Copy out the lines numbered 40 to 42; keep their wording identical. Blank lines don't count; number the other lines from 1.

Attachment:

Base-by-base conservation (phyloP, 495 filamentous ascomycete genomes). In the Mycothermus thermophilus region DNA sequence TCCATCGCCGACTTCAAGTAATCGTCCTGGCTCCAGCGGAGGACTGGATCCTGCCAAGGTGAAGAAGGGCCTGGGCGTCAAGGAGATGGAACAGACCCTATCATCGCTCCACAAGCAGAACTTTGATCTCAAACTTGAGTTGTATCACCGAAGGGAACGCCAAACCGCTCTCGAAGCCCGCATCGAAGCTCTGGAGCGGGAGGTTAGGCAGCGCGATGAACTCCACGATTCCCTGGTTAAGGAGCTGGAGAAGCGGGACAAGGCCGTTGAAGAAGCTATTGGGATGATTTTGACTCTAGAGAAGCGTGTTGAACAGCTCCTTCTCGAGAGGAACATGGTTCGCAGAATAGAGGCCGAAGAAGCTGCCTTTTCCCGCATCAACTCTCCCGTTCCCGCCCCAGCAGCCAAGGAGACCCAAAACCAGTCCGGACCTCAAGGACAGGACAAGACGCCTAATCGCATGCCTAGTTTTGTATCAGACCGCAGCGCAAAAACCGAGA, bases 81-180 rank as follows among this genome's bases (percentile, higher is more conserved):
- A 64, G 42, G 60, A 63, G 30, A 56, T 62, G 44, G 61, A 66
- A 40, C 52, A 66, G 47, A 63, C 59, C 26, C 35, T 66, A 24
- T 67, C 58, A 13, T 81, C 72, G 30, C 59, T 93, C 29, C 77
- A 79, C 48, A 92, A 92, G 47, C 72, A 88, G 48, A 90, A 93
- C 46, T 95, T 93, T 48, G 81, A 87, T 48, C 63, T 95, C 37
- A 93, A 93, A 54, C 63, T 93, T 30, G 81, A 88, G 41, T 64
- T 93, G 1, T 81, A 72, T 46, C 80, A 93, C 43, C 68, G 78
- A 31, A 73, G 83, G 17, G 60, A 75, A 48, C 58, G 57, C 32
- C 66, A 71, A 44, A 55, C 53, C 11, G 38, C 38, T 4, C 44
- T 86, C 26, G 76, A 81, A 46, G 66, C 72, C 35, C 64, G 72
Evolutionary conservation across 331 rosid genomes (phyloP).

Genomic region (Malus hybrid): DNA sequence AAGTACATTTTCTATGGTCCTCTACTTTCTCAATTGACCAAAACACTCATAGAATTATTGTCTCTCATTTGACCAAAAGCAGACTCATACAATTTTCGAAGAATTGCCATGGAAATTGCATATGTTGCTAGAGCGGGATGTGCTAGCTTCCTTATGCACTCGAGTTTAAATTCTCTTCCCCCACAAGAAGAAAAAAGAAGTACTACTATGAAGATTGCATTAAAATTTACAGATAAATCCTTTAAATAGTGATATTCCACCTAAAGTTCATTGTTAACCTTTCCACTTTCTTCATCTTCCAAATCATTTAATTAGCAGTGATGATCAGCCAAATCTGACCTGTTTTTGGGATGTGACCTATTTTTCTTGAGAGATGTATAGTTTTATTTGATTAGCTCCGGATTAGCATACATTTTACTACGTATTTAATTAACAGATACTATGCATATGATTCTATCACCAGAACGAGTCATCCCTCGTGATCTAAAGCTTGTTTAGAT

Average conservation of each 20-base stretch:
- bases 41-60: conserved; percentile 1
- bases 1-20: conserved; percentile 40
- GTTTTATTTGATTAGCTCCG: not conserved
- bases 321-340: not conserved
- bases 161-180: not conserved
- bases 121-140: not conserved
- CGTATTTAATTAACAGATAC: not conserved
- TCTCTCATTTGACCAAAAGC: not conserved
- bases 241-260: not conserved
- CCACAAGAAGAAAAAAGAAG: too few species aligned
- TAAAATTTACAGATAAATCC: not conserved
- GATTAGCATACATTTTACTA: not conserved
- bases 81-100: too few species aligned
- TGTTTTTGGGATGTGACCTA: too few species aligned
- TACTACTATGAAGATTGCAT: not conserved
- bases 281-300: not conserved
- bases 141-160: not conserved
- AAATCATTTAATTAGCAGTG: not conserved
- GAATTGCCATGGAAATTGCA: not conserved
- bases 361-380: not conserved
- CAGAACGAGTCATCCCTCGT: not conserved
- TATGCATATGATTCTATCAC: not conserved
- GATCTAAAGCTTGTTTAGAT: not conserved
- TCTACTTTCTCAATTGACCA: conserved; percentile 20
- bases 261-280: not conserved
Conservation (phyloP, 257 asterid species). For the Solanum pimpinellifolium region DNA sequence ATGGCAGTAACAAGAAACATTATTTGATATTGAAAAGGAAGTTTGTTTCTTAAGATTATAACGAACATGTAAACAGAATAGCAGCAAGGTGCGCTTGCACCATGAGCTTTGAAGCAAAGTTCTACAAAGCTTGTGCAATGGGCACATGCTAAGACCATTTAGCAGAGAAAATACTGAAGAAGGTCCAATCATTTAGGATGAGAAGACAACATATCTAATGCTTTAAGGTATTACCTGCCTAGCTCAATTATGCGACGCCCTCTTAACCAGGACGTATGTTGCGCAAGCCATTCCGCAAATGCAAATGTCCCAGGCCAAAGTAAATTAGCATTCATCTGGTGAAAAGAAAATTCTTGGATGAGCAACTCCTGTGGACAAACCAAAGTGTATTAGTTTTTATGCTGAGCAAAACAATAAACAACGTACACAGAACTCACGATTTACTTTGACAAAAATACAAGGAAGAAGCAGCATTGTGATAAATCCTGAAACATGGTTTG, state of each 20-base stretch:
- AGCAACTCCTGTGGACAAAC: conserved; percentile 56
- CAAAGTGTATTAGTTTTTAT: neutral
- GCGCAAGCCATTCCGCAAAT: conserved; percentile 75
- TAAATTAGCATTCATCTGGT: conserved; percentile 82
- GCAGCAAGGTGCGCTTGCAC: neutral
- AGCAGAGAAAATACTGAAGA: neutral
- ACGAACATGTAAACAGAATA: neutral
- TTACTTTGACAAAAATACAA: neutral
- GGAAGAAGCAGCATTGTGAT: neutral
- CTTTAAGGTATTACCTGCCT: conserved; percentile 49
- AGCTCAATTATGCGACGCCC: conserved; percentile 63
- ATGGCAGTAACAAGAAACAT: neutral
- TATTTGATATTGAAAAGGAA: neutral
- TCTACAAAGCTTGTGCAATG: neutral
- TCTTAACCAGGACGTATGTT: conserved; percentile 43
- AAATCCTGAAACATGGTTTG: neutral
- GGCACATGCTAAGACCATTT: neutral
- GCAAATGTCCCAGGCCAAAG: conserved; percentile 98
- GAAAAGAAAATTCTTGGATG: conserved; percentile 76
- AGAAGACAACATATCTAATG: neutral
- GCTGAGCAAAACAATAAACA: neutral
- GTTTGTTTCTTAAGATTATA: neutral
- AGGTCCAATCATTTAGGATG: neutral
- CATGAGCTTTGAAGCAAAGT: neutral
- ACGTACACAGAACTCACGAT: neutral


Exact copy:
Conservation (phyloP, 257 asterid species). For the Solanum pimpinellifolium region DNA sequence ATGGCAGTAACAAGAAACATTATTTGATATTGAAAAGGAAGTTTGTTTCTTAAGATTATAACGAACATGTAAACAGAATAGCAGCAAGGTGCGCTTGCACCATGAGCTTTGAAGCAAAGTTCTACAAAGCTTGTGCAATGGGCACATGCTAAGACCATTTAGCAGAGAAAATACTGAAGAAGGTCCAATCATTTAGGATGAGAAGACAACATATCTAATGCTTTAAGGTATTACCTGCCTAGCTCAATTATGCGACGCCCTCTTAACCAGGACGTATGTTGCGCAAGCCATTCCGCAAATGCAAATGTCCCAGGCCAAAGTAAATTAGCATTCATCTGGTGAAAAGAAAATTCTTGGATGAGCAACTCCTGTGGACAAACCAAAGTGTATTAGTTTTTATGCTGAGCAAAACAATAAACAACGTACACAGAACTCACGATTTACTTTGACAAAAATACAAGGAAGAAGCAGCATTGTGATAAATCCTGAAACATGGTTTG, state of each 20-base stretch:
- AGCAACTCCTGTGGACAAAC: conserved; percentile 56
- CAAAGTGTATTAGTTTTTAT: neutral